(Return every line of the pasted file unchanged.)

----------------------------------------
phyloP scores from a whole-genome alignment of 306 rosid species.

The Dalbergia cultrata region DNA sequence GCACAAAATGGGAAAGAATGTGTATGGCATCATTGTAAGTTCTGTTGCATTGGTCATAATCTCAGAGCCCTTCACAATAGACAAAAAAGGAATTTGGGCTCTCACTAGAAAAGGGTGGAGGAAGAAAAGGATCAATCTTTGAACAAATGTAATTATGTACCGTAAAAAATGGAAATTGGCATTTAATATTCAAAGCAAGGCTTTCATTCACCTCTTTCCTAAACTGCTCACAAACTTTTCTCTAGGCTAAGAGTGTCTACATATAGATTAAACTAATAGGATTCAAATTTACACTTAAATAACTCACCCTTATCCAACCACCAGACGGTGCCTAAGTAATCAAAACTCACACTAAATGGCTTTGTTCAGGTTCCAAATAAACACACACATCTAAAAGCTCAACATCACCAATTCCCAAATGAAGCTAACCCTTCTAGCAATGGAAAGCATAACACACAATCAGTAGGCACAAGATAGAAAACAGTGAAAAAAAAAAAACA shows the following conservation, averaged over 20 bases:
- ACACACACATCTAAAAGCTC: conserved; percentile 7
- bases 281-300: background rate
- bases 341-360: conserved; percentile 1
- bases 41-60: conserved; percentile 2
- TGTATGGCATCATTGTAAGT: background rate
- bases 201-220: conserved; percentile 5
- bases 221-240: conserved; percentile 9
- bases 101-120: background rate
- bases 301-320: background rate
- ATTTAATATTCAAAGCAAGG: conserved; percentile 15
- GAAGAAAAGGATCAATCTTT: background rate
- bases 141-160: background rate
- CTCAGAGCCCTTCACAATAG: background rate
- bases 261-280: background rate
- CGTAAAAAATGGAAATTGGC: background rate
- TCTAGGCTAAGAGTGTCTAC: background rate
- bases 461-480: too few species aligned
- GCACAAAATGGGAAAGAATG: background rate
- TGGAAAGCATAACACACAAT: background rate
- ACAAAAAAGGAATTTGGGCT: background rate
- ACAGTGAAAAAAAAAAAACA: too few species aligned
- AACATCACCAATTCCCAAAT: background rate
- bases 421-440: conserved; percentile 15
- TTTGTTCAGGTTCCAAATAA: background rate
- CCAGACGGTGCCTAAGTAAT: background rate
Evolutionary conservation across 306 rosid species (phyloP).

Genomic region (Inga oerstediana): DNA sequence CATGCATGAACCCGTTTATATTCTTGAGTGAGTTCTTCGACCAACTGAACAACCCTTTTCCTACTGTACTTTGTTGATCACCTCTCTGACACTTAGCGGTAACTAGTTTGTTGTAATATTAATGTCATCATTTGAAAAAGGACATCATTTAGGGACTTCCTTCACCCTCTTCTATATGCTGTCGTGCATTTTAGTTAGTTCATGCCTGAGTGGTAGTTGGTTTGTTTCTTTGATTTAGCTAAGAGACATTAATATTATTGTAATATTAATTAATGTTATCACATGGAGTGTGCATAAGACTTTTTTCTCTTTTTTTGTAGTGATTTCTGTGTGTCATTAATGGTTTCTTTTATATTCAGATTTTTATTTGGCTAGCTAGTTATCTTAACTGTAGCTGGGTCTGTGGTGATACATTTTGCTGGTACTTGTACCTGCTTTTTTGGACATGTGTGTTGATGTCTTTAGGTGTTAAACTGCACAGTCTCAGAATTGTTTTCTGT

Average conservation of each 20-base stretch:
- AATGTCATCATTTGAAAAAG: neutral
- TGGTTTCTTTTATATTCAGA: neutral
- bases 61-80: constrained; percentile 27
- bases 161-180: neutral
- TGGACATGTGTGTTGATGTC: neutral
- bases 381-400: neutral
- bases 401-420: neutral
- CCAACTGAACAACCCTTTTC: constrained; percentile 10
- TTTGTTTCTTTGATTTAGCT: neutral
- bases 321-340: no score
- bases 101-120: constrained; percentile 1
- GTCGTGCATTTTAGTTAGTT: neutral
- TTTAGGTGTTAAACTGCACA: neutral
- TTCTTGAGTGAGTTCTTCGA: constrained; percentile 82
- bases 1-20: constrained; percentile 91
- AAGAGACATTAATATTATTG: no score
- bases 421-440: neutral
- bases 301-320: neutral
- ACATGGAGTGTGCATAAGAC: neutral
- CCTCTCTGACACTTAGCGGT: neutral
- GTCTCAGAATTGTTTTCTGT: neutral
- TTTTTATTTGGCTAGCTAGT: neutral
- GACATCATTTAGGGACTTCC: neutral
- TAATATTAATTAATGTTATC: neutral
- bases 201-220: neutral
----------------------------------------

phyloP scores from a whole-genome alignment of 306 rosid species.

The Dalbergia cultrata region DNA sequence GCACAAAATGGGAAAGAATGTGTATGGCATCATTGTAAGTTCTGTTGCATTGGTCATAATCTCAGAGCCCTTCACAATAGACAAAAAAGGAATTTGGGCTCTCACTAGAAAAGGGTGGAGGAAGAAAAGGATCAATCTTTGAACAAATGTAATTATGTACCGTAAAAAATGGAAATTGGCATTTAATATTCAAAGCAAGGCTTTCATTCACCTCTTTCCTAAACTGCTCACAAACTTTTCTCTAGGCTAAGAGTGTCTACATATAGATTAAACTAATAGGATTCAAATTTACACTTAAATAACTCACCCTTATCCAACCACCAGACGGTGCCTAAGTAATCAAAACTCACACTAAATGGCTTTGTTCAGGTTCCAAATAAACACACACATCTAAAAGCTCAACATCACCAATTCCCAAATGAAGCTAACCCTTCTAGCAATGGAAAGCATAACACACAATCAGTAGGCACAAGATAGAAAACAGTGAAAAAAAAAAAACA shows the following conservation, averaged over 20 bases:
- ACACACACATCTAAAAGCTC: conserved; percentile 7
- bases 281-300: background rate
- bases 341-360: conserved; percentile 1
- bases 41-60: conserved; percentile 2
- TGTATGGCATCATTGTAAGT: background rate
- bases 201-220: conserved; percentile 5
- bases 221-240: conserved; percentile 9
- bases 101-120: background rate
- bases 301-320: background rate
- ATTTAATATTCAAAGCAAGG: conserved; percentile 15
- GAAGAAAAGGATCAATCTTT: background rate
- bases 141-160: background rate
- CTCAGAGCCCTTCACAATAG: background rate
- bases 261-280: background rate
- CGTAAAAAATGGAAATTGGC: background rate
- TCTAGGCTAAGAGTGTCTAC: background rate
- bases 461-480: too few species aligned
- GCACAAAATGGGAAAGAATG: background rate
- TGGAAAGCATAACACACAAT: background rate
- ACAAAAAAGGAATTTGGGCT: background rate
- ACAGTGAAAAAAAAAAAACA: too few species aligned
- AACATCACCAATTCCCAAAT: background rate
- bases 421-440: conserved; percentile 15
- TTTGTTCAGGTTCCAAATAA: background rate
- CCAGACGGTGCCTAAGTAAT: background rate
Evolutionary conservation across 306 rosid species (phyloP).

Genomic region (Inga oerstediana): DNA sequence CATGCATGAACCCGTTTATATTCTTGAGTGAGTTCTTCGACCAACTGAACAACCCTTTTCCTACTGTACTTTGTTGATCACCTCTCTGACACTTAGCGGTAACTAGTTTGTTGTAATATTAATGTCATCATTTGAAAAAGGACATCATTTAGGGACTTCCTTCACCCTCTTCTATATGCTGTCGTGCATTTTAGTTAGTTCATGCCTGAGTGGTAGTTGGTTTGTTTCTTTGATTTAGCTAAGAGACATTAATATTATTGTAATATTAATTAATGTTATCACATGGAGTGTGCATAAGACTTTTTTCTCTTTTTTTGTAGTGATTTCTGTGTGTCATTAATGGTTTCTTTTATATTCAGATTTTTATTTGGCTAGCTAGTTATCTTAACTGTAGCTGGGTCTGTGGTGATACATTTTGCTGGTACTTGTACCTGCTTTTTTGGACATGTGTGTTGATGTCTTTAGGTGTTAAACTGCACAGTCTCAGAATTGTTTTCTGT

Average conservation of each 20-base stretch:
- AATGTCATCATTTGAAAAAG: neutral
- TGGTTTCTTTTATATTCAGA: neutral
- bases 61-80: constrained; percentile 27
- bases 161-180: neutral
- TGGACATGTGTGTTGATGTC: neutral
- bases 381-400: neutral
- bases 401-420: neutral
- CCAACTGAACAACCCTTTTC: constrained; percentile 10
- TTTGTTTCTTTGATTTAGCT: neutral
- bases 321-340: no score
- bases 101-120: constrained; percentile 1
- GTCGTGCATTTTAGTTAGTT: neutral
- TTTAGGTGTTAAACTGCACA: neutral
- TTCTTGAGTGAGTTCTTCGA: constrained; percentile 82
- bases 1-20: constrained; percentile 91
- AAGAGACATTAATATTATTG: no score
- bases 421-440: neutral
- bases 301-320: neutral
- ACATGGAGTGTGCATAAGAC: neutral
- CCTCTCTGACACTTAGCGGT: neutral
- GTCTCAGAATTGTTTTCTGT: neutral
- TTTTTATTTGGCTAGCTAGT: neutral
- GACATCATTTAGGGACTTCC: neutral
- TAATATTAATTAATGTTATC: neutral
- bases 201-220: neutral